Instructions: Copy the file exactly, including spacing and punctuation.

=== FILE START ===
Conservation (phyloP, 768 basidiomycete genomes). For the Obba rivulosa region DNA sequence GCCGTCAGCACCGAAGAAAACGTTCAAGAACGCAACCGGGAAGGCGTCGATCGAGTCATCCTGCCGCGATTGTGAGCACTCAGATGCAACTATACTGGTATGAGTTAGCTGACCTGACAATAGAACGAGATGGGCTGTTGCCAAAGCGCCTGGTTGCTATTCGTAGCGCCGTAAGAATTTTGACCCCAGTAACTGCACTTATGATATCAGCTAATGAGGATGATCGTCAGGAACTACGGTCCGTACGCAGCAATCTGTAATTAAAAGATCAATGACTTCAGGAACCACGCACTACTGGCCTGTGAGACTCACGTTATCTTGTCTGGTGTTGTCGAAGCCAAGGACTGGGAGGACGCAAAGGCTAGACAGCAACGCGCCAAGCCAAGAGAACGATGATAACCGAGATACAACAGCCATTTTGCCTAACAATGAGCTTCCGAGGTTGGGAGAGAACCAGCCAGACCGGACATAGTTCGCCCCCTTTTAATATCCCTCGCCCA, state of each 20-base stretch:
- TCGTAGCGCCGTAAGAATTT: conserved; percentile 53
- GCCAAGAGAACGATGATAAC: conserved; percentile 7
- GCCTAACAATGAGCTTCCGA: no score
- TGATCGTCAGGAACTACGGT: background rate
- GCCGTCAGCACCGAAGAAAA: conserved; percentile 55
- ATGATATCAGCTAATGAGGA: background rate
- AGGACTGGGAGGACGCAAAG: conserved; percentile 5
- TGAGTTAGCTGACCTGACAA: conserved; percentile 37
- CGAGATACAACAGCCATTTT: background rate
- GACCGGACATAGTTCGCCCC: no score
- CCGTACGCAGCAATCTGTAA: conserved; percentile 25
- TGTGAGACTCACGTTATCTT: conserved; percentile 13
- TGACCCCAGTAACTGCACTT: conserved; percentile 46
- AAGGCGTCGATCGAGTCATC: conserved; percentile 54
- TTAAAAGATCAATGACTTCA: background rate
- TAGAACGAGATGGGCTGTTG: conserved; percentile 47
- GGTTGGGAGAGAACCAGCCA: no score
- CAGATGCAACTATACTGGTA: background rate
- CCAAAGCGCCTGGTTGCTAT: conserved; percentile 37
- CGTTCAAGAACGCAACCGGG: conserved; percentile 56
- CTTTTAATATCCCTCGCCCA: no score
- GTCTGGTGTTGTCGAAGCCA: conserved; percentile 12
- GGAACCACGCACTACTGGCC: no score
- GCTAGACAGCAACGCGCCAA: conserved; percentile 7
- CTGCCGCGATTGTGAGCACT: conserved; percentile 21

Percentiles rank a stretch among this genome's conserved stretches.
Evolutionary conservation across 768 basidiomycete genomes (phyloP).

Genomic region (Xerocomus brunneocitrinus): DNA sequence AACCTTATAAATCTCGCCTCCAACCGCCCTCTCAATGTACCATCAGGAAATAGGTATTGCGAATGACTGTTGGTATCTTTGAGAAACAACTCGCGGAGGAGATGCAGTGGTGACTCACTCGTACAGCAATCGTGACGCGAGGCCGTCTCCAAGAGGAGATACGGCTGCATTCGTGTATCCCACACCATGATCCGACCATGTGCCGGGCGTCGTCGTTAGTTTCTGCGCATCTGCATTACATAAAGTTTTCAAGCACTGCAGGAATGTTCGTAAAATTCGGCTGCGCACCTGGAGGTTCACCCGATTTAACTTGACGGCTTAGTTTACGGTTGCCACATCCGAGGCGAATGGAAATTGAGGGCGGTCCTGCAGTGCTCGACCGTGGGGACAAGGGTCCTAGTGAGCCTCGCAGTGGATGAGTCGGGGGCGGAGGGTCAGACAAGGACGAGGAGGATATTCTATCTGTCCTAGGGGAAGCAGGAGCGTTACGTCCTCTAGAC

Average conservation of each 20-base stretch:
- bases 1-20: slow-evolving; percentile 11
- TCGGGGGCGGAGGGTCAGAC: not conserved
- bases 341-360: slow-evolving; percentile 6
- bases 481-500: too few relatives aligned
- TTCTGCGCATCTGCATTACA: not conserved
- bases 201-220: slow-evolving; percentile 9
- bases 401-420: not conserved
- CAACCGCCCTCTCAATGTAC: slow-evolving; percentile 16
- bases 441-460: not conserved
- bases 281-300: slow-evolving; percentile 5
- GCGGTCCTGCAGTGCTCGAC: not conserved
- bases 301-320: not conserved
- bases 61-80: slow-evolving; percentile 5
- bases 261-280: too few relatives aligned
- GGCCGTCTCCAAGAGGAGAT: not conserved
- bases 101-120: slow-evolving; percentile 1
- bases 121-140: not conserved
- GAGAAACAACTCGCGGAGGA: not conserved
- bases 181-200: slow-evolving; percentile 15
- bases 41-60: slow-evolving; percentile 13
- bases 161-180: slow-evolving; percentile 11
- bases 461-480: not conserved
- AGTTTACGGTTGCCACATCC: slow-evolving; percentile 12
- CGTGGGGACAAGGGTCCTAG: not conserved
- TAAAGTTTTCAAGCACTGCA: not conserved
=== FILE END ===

Conservation (phyloP, 768 basidiomycete genomes). For the Obba rivulosa region DNA sequence GCCGTCAGCACCGAAGAAAACGTTCAAGAACGCAACCGGGAAGGCGTCGATCGAGTCATCCTGCCGCGATTGTGAGCACTCAGATGCAACTATACTGGTATGAGTTAGCTGACCTGACAATAGAACGAGATGGGCTGTTGCCAAAGCGCCTGGTTGCTATTCGTAGCGCCGTAAGAATTTTGACCCCAGTAACTGCACTTATGATATCAGCTAATGAGGATGATCGTCAGGAACTACGGTCCGTACGCAGCAATCTGTAATTAAAAGATCAATGACTTCAGGAACCACGCACTACTGGCCTGTGAGACTCACGTTATCTTGTCTGGTGTTGTCGAAGCCAAGGACTGGGAGGACGCAAAGGCTAGACAGCAACGCGCCAAGCCAAGAGAACGATGATAACCGAGATACAACAGCCATTTTGCCTAACAATGAGCTTCCGAGGTTGGGAGAGAACCAGCCAGACCGGACATAGTTCGCCCCCTTTTAATATCCCTCGCCCA, state of each 20-base stretch:
- TCGTAGCGCCGTAAGAATTT: conserved; percentile 53
- GCCAAGAGAACGATGATAAC: conserved; percentile 7
- GCCTAACAATGAGCTTCCGA: no score
- TGATCGTCAGGAACTACGGT: background rate
- GCCGTCAGCACCGAAGAAAA: conserved; percentile 55
- ATGATATCAGCTAATGAGGA: background rate
- AGGACTGGGAGGACGCAAAG: conserved; percentile 5
- TGAGTTAGCTGACCTGACAA: conserved; percentile 37
- CGAGATACAACAGCCATTTT: background rate
- GACCGGACATAGTTCGCCCC: no score
- CCGTACGCAGCAATCTGTAA: conserved; percentile 25
- TGTGAGACTCACGTTATCTT: conserved; percentile 13
- TGACCCCAGTAACTGCACTT: conserved; percentile 46
- AAGGCGTCGATCGAGTCATC: conserved; percentile 54
- TTAAAAGATCAATGACTTCA: background rate
- TAGAACGAGATGGGCTGTTG: conserved; percentile 47
- GGTTGGGAGAGAACCAGCCA: no score
- CAGATGCAACTATACTGGTA: background rate
- CCAAAGCGCCTGGTTGCTAT: conserved; percentile 37
- CGTTCAAGAACGCAACCGGG: conserved; percentile 56
- CTTTTAATATCCCTCGCCCA: no score
- GTCTGGTGTTGTCGAAGCCA: conserved; percentile 12
- GGAACCACGCACTACTGGCC: no score
- GCTAGACAGCAACGCGCCAA: conserved; percentile 7
- CTGCCGCGATTGTGAGCACT: conserved; percentile 21

Percentiles rank a stretch among this genome's conserved stretches.
Evolutionary conservation across 768 basidiomycete genomes (phyloP).

Genomic region (Xerocomus brunneocitrinus): DNA sequence AACCTTATAAATCTCGCCTCCAACCGCCCTCTCAATGTACCATCAGGAAATAGGTATTGCGAATGACTGTTGGTATCTTTGAGAAACAACTCGCGGAGGAGATGCAGTGGTGACTCACTCGTACAGCAATCGTGACGCGAGGCCGTCTCCAAGAGGAGATACGGCTGCATTCGTGTATCCCACACCATGATCCGACCATGTGCCGGGCGTCGTCGTTAGTTTCTGCGCATCTGCATTACATAAAGTTTTCAAGCACTGCAGGAATGTTCGTAAAATTCGGCTGCGCACCTGGAGGTTCACCCGATTTAACTTGACGGCTTAGTTTACGGTTGCCACATCCGAGGCGAATGGAAATTGAGGGCGGTCCTGCAGTGCTCGACCGTGGGGACAAGGGTCCTAGTGAGCCTCGCAGTGGATGAGTCGGGGGCGGAGGGTCAGACAAGGACGAGGAGGATATTCTATCTGTCCTAGGGGAAGCAGGAGCGTTACGTCCTCTAGAC

Average conservation of each 20-base stretch:
- bases 1-20: slow-evolving; percentile 11
- TCGGGGGCGGAGGGTCAGAC: not conserved
- bases 341-360: slow-evolving; percentile 6
- bases 481-500: too few relatives aligned
- TTCTGCGCATCTGCATTACA: not conserved
- bases 201-220: slow-evolving; percentile 9
- bases 401-420: not conserved
- CAACCGCCCTCTCAATGTAC: slow-evolving; percentile 16
- bases 441-460: not conserved
- bases 281-300: slow-evolving; percentile 5
- GCGGTCCTGCAGTGCTCGAC: not conserved
- bases 301-320: not conserved
- bases 61-80: slow-evolving; percentile 5
- bases 261-280: too few relatives aligned
- GGCCGTCTCCAAGAGGAGAT: not conserved
- bases 101-120: slow-evolving; percentile 1
- bases 121-140: not conserved
- GAGAAACAACTCGCGGAGGA: not conserved
- bases 181-200: slow-evolving; percentile 15
- bases 41-60: slow-evolving; percentile 13
- bases 161-180: slow-evolving; percentile 11
- bases 461-480: not conserved
- AGTTTACGGTTGCCACATCC: slow-evolving; percentile 12
- CGTGGGGACAAGGGTCCTAG: not conserved
- TAAAGTTTTCAAGCACTGCA: not conserved